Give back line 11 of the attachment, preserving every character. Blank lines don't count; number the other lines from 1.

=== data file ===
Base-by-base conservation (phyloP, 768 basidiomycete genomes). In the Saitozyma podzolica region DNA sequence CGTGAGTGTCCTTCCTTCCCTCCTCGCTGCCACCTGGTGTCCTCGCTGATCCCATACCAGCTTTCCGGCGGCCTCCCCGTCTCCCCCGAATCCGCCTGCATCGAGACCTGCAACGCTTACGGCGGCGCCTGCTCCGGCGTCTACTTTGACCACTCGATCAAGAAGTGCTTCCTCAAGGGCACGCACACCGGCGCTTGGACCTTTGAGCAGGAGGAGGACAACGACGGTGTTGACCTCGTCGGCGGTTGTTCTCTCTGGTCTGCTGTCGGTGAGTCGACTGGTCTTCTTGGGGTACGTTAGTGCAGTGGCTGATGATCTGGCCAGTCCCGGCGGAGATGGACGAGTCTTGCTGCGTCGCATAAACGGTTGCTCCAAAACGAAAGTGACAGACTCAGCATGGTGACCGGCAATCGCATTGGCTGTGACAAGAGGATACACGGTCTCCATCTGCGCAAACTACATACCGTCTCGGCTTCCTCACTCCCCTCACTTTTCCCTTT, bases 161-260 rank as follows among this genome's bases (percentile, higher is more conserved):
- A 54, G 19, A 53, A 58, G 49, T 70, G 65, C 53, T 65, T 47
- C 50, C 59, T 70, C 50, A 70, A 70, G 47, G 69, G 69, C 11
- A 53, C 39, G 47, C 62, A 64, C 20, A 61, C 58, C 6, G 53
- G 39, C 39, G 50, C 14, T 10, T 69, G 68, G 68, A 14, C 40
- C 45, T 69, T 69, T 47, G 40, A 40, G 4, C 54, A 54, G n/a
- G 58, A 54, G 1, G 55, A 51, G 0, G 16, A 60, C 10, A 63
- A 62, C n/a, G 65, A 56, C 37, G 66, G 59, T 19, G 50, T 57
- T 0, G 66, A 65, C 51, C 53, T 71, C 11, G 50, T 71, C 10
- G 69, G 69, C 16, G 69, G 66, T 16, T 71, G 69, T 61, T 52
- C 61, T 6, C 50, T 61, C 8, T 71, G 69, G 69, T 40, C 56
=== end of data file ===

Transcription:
- C 61, T 6, C 50, T 61, C 8, T 71, G 69, G 69, T 40, C 56